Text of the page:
Stretch-induced Inactivation Is Not Dependent on Axl Shedding
Soluble Axl ectodomain was constitutively shed from rat pulmonary microvascular endothelial cells and accumulated in the culture medium of both static and stretched cells, and shedding was inhibited by the ADAM17 inhibitor TAPI-2 (fig. 5A). Cyclic stretch did not increase soluble Axl ectodomain shedding (fig. 5B), and inhibition of shedding with TAPI-2 did not protect cells from the stretch-induced desensitization of Axl to its ligand Gas6 (fig. 5C, 5D).
Stretch-induced Inactivation Is Not Dependent on rho Signaling
Because desensitization was not dependent on increased shedding of soluble Axl ectodomain, we investigated other well-characterized stretch-activated pathways. Activation of rho-guanosine triphosphatase signaling in endothelial cells by mechanical stretch is known to increase lung endothelial barrier injury,24,25 a key component of acute respiratory distress syndrome. Inhibition of this pathway with the rho-associated coiled-coil containing protein kinase (ROCK) inhibitor Y27632 did not prevent stretch-mediated desensitization of Axl (fig. 6).
Stretch-induced Inactivation of Axl Results from Influx through Stretch-activated Calcium Channels
We tested whether stretch-activated channels, important transducers of mechanical stretch implicated in acute respiratory distress syndrome,3 were involved in this mechanism. The presence of GdCl3 in rat pulmonary microvascular endothelial cell media during cyclic mechanical stretch protected the sensitivity of cells to Gas6 (fig. 7A). Guanidinium ion-sensitive stretch-activated channels form a group capable of transporting a variety of cations into the cell. Therefore, we tested the effect of a selective Ca2+ ionophore, ionomycin, on rat pulmonary microvascular endothelial cells before treatment with Gas6. Axl activation in response to Gas6 was significantly lower in ionomycin-treated rat pulmonary microvascular endothelial cells (fig. 7B). In addition, downstream signaling from Gas6-Axl to Akt was also significantly inhibited in ionomycin-treated cells (fig. 7B).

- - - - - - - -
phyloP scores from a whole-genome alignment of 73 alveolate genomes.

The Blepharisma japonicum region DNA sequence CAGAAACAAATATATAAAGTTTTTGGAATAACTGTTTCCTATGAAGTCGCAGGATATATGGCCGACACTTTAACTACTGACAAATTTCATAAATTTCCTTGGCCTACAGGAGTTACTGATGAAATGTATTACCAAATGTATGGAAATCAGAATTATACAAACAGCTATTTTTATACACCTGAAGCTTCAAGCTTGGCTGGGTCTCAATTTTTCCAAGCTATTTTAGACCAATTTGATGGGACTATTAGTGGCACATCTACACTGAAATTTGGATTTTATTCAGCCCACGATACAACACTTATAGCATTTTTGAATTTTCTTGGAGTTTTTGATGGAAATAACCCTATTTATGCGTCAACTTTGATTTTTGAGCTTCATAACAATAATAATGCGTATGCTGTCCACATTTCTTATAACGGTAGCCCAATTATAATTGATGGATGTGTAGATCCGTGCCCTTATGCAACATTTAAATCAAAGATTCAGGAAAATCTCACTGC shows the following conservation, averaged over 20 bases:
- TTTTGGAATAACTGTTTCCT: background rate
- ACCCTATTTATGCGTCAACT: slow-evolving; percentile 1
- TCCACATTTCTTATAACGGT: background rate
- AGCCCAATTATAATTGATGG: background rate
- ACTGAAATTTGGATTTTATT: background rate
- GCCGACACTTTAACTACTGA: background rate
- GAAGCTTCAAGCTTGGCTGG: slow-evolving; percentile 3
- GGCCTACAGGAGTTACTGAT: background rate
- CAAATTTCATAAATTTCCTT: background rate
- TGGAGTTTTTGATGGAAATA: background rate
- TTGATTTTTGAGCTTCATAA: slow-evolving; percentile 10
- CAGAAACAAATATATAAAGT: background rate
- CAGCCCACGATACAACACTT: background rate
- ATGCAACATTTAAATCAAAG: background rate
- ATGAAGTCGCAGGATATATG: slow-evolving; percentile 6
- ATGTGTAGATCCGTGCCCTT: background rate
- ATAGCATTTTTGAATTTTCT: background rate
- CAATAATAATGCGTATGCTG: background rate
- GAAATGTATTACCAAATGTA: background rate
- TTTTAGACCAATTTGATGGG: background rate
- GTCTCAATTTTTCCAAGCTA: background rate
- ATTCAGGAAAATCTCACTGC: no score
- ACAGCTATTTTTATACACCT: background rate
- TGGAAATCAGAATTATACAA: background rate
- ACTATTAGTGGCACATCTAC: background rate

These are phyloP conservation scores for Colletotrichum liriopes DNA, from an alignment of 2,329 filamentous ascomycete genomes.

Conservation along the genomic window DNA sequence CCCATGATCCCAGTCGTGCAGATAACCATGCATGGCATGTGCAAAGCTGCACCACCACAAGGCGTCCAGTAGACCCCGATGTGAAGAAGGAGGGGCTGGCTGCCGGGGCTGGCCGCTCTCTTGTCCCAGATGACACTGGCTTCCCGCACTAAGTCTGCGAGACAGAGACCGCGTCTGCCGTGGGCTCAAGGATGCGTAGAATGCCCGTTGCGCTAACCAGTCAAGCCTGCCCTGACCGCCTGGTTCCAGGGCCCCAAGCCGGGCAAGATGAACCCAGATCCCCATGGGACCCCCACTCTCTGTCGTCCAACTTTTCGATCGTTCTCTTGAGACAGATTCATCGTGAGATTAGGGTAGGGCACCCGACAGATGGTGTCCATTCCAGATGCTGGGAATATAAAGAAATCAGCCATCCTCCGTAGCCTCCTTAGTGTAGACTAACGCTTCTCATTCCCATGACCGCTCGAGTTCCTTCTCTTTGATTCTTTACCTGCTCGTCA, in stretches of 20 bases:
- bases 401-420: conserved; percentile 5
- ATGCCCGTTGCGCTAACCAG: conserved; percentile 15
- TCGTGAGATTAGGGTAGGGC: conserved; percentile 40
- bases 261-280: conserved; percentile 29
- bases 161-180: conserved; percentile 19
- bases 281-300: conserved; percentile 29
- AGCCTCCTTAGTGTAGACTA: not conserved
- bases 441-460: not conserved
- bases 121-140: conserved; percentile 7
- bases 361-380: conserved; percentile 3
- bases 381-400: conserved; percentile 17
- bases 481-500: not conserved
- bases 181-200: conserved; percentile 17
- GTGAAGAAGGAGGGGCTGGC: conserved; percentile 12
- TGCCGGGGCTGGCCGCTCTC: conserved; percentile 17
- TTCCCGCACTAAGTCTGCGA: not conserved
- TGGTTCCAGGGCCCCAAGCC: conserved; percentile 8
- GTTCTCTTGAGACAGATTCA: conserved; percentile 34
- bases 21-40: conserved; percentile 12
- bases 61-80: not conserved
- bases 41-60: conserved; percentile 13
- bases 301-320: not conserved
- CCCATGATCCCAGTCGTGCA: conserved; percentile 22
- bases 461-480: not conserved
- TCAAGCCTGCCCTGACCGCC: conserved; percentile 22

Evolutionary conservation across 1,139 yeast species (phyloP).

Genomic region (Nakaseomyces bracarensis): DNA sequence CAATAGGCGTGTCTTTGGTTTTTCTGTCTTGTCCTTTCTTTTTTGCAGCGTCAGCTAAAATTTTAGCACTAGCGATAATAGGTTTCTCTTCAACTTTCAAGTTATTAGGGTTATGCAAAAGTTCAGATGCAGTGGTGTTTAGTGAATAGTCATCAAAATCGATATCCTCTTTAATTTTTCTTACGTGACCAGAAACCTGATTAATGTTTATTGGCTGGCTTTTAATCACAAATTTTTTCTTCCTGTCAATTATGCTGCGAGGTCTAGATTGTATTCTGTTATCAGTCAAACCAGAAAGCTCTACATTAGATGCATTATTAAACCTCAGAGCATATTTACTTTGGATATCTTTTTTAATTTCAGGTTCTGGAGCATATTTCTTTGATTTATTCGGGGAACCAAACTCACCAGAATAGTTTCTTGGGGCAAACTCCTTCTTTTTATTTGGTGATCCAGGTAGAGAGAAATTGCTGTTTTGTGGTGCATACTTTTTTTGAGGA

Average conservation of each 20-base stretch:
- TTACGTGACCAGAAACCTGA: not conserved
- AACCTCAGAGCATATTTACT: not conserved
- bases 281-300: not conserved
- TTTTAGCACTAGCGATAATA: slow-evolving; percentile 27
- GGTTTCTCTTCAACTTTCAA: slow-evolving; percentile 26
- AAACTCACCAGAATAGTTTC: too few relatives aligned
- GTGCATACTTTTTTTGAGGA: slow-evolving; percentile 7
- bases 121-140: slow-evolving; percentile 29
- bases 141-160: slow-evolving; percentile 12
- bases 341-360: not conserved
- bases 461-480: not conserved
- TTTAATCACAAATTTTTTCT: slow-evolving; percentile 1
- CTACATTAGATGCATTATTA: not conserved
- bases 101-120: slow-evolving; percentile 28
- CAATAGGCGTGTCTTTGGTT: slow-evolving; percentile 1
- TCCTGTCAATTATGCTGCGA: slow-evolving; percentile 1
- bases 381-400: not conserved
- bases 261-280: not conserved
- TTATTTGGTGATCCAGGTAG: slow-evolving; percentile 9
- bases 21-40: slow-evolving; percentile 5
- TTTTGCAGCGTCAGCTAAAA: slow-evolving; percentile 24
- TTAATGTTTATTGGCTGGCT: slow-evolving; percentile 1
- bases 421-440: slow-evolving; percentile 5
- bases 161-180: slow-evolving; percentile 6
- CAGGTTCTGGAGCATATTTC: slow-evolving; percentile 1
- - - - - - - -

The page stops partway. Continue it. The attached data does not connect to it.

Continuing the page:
Lung injury in acute respiratory distress syndrome is inflammatory in nature, and mechanical ventilation contributes to this inflammation, and thereby to adverse outcome. While a survival advantage from lower tidal volume has been established, further refining mechanical ventilation has not been demonstrated to improve survival. In addition, several classes of antiinflammatory agents have been tested in patients with acute respiratory distress syndrome, but none has proved successful in clinical trials.26 Therefore, additional approaches to targeting inflammatory lung injury in acute respiratory distress syndrome are needed.
Axl and Acute Injury
Axl is a novel receptor in the TAM receptor family, stimulation of which elicits antiinflammatory responses12,27 via an independent postreceptor signaling pathway. Because of these properties, Axl has been proposed as a target through which inflammatory injury could be limited in several acute organ injury states.12,13,28,29 In addition, Axl may be important in critically ill patients because its endogenous agonist (a protein called Gas6) is increased in patients with sepsis19 ; the concentrations in sepsis parallel the mortality rates,30 and sepsis is the leading single cause of acute respiratory distress syndrome.31